Well, what can I say, we pretty much were over the statues, monuments, churches, and were ready to shop the leather market. Grandma Deanie took the prize for the most purchases with a leather jacket, gloves, purse, belt, about 10 pashminas and silk scarves.
TUSCANY….THE VILLA MADALENA IN MONTISI
WOW, was the only word that would escape my mouth when we arrived and weaved our way through the enormous villa that would be our home base for the next week. It was spectacular. Each of the 9 bedrooms was well appointed with a private bathroom. The formal dining room had a table that expanded to seat 20. The kitchen was huge with slab granite counter-tops. There was a breakfast nook for 10 and an outdoor dining table for 20. Every detail was authentic in this ancient stable that was turned into an amazing villa.
The villa quickly became home to us all. We traveled to little towns during the day and returned home to the comforts we all enjoy. Here Sue or “Camp Counselor Hawksford” as we adults referred to her, read stories to the children about the art we had seen. Had they just read the book it would have been on thing. But to LIVE it and actually see these places is another. It was such a rewarding moment to witness their enthusiasm for learning all cuddled up in their jammies.
What trip to Tuscany would be complete with out a few tours of wineries. We only visited a few but while we tasted wine, the kids entertained themselves playing football, ducking under grape vines, and climbing whatever stone wall happened to be near by.
One of the wine tastings was in an old castle. So after you tasted, you got to climb up in really tall towers with sheer drops on either side….not sure how smart that is…but everyone kept the consumption under control.
Between stops, “Camp Counselor Hawksford” kept the kids busy with games like this one….trying to untie the knot. It was hilarious.
One of our day trips was to a natural hot springs pool. No Photoshop here…this is the real water color. Swim caps are required and add to cultural experience. Terry was the only adult brave enough to venture in the water with the kids. Here he is leading a conga line.
And here he lifts his son and mine to try to make a tower as big as the one in Pisa.
The grandparents on the trip enjoyed watching the kids swim too……but they didn’t brave the green water.
Back in Montisi, our quaint little town of 300 people. This was our local grocery store. The language barrier was fun to conquer with sign language. Terry would put an “A” or Ted an “O” on the end of all our English words in hopes of it sounding Italian.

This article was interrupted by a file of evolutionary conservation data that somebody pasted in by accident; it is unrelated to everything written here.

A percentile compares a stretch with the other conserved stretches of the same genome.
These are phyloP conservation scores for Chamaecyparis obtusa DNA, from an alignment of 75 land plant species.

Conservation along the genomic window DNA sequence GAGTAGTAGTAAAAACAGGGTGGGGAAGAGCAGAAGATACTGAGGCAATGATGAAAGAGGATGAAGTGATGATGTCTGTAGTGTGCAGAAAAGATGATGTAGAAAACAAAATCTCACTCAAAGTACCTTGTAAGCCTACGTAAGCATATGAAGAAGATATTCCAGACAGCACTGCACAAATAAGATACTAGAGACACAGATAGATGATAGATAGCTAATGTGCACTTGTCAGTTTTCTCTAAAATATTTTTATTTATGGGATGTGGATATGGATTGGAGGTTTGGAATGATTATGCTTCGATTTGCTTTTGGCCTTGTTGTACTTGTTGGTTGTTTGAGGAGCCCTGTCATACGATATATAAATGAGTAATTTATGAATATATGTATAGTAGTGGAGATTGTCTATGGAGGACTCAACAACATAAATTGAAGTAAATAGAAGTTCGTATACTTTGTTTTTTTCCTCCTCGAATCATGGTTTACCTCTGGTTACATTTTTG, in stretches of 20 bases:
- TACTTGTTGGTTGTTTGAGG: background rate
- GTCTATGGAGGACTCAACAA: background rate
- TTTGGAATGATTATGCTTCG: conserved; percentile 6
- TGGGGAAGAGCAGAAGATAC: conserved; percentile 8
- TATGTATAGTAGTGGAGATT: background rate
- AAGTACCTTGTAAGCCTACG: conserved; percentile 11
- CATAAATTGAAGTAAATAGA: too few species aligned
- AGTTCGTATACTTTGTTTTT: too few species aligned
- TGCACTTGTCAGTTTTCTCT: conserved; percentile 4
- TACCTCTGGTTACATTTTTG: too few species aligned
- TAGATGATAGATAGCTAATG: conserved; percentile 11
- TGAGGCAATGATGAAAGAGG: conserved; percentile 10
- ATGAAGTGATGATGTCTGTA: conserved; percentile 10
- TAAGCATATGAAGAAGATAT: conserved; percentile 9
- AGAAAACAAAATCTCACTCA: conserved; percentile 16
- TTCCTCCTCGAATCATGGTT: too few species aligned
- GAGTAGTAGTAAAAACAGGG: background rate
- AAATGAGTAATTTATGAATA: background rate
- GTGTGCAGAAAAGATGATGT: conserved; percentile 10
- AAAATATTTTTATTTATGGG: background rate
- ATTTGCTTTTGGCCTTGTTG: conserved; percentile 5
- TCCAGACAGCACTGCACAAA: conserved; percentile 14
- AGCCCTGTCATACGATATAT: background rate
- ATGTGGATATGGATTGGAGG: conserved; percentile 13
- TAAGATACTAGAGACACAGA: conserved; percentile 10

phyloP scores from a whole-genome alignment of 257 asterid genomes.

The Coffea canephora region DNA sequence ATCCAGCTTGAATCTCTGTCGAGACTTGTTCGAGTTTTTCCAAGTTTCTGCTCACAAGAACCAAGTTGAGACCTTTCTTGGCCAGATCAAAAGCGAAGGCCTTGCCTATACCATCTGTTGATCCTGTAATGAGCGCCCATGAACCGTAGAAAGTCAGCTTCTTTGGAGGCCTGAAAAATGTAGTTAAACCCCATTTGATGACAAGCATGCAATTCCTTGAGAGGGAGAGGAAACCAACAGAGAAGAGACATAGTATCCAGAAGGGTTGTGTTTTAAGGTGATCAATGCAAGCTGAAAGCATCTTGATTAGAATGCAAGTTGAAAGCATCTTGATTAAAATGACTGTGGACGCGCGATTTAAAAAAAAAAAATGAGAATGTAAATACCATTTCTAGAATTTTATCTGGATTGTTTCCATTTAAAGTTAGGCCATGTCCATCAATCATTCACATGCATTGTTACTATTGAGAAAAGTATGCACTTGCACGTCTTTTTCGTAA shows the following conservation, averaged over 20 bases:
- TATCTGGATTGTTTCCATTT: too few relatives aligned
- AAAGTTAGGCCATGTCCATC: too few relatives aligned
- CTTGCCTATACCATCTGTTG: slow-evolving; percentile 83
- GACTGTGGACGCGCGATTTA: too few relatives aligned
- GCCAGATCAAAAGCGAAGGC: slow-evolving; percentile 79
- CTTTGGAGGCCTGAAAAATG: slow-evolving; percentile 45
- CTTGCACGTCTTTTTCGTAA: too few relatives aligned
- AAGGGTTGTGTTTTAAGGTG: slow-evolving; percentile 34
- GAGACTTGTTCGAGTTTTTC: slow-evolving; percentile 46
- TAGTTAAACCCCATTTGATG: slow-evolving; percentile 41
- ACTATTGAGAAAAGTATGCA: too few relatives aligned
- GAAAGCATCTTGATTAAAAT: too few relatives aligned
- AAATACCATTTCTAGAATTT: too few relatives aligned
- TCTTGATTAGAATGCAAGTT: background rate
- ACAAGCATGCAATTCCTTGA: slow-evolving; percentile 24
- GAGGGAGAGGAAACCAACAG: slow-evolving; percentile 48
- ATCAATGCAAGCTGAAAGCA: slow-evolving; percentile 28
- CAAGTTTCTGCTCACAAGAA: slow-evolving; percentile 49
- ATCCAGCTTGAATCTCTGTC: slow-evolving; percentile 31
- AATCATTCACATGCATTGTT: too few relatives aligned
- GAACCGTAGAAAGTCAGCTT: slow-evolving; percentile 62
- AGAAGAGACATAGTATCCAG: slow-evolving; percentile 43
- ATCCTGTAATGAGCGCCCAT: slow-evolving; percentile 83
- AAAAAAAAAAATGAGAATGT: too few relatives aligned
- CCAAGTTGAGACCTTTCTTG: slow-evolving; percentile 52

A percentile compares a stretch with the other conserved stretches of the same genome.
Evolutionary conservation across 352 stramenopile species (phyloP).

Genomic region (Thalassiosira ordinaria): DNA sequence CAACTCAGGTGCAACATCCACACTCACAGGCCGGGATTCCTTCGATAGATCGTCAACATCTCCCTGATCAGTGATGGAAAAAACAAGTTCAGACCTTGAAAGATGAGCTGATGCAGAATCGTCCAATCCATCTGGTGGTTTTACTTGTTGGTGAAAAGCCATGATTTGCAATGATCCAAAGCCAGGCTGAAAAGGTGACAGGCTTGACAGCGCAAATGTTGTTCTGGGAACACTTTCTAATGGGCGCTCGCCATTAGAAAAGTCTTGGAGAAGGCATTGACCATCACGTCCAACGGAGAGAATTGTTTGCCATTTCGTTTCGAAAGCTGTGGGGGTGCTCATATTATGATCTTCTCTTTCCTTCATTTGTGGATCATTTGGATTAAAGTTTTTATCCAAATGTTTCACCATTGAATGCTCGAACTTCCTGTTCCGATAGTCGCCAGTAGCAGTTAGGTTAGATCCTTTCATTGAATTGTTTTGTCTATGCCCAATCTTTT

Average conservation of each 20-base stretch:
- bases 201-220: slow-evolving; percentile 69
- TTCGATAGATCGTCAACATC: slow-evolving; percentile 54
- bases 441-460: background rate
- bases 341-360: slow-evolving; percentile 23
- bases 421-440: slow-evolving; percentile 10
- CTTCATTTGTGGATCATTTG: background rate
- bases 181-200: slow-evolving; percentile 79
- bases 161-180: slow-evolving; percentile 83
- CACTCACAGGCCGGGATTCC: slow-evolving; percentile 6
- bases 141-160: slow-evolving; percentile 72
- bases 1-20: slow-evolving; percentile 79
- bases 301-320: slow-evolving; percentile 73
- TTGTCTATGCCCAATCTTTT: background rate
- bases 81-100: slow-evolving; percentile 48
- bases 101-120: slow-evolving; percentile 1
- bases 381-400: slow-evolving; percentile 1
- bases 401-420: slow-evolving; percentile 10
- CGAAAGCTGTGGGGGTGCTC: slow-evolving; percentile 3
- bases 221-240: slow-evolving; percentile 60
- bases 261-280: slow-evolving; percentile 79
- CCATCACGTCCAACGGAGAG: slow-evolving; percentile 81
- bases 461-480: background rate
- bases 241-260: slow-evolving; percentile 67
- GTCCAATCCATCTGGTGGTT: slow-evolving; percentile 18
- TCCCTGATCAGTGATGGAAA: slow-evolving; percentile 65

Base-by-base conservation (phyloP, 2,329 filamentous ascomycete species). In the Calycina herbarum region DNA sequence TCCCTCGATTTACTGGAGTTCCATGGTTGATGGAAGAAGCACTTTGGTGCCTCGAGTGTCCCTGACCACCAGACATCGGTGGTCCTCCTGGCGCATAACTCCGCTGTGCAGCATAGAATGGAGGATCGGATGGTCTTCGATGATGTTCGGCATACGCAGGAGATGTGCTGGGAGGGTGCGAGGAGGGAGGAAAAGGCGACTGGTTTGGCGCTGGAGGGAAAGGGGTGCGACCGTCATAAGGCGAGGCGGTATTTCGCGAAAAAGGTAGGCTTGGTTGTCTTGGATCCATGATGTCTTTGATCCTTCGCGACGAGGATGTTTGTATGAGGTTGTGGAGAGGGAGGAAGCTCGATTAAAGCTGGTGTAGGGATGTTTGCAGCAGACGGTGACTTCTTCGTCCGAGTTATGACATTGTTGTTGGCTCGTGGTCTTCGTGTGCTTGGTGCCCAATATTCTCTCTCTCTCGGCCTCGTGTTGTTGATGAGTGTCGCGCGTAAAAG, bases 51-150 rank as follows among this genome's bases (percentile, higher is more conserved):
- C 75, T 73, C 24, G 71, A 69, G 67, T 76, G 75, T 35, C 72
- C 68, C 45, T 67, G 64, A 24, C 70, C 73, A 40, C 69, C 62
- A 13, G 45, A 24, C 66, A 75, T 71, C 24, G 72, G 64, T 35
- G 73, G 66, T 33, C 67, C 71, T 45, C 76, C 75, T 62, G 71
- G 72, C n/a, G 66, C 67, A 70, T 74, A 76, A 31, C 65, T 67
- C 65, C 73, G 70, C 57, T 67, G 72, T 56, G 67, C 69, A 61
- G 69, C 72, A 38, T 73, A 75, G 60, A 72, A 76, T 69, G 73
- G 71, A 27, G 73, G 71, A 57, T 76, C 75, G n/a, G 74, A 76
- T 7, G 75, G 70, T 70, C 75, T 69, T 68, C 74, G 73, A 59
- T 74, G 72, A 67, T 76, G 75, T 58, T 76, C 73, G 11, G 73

The streets were narrow. With the exception of one road that lead through the little town, the other side streets were for walking only.
There was no doubt that when 19 Americans pulled into town, we were known. We were respectful of the locals but with a group that large, you can definitely hear us coming. Here a cute little Italian lady watched us wander the streets.
The local bakery had delicious pastries. We quickly learned that we needed to pre-order enough for a group our size or the town would be out of pastries. So we had a standing order for 2 dozen tasty croissants and sweets. This lovely old woman was on her way back from picking up her bread for the day.
The Italian people were so friendly and tried their best to help us. I didn’t find that to be the case in France despite my ability to speak basic French. There was just a different feeling in Italy. The welcome feeling of family and an appreciate for the 3 generations of travelers in our group.
Notice the metal stakes/hoops…they are from ancient times. This is where they would tie the horses.
I was so impressed with the kids ability to get creative. They went fishing in the goldfish pond. They played cards and games. They put together performances for the adults at night complete with stand up comedy, dance routines, lip-syncs, and even a fashion show. There was no limit to their vision.
Lauren modeling the latest fashions.
Dick and Sue Triplett (Wells’ grandparents) treated us all to an authentic Italian cooking class one afternoon at the villa. We made 3 different fresh pasta dishes, a delicious roasted vegetable dish and a dessert. It all complimented our vino purchases from the vineyards.
We even collected fresh herbs from the villa garden to create amazing flavors in our meal.
One of our day trips was to Sienna. It was a big city in comparison to the little villages we were used to visiting. We quickly realized that keeping track of 19 people in a group was much easier in a small town where you could easily see everyone even if they wandered ahead. We settled down in a big local square to rest and have a little toast. The kids were playing with their cameras, petting dogs and chasing birds. All of a sudden this marching band came out of one of the side streets. They were playing “Oh When the Saint Go Marching In”. It was hilarious.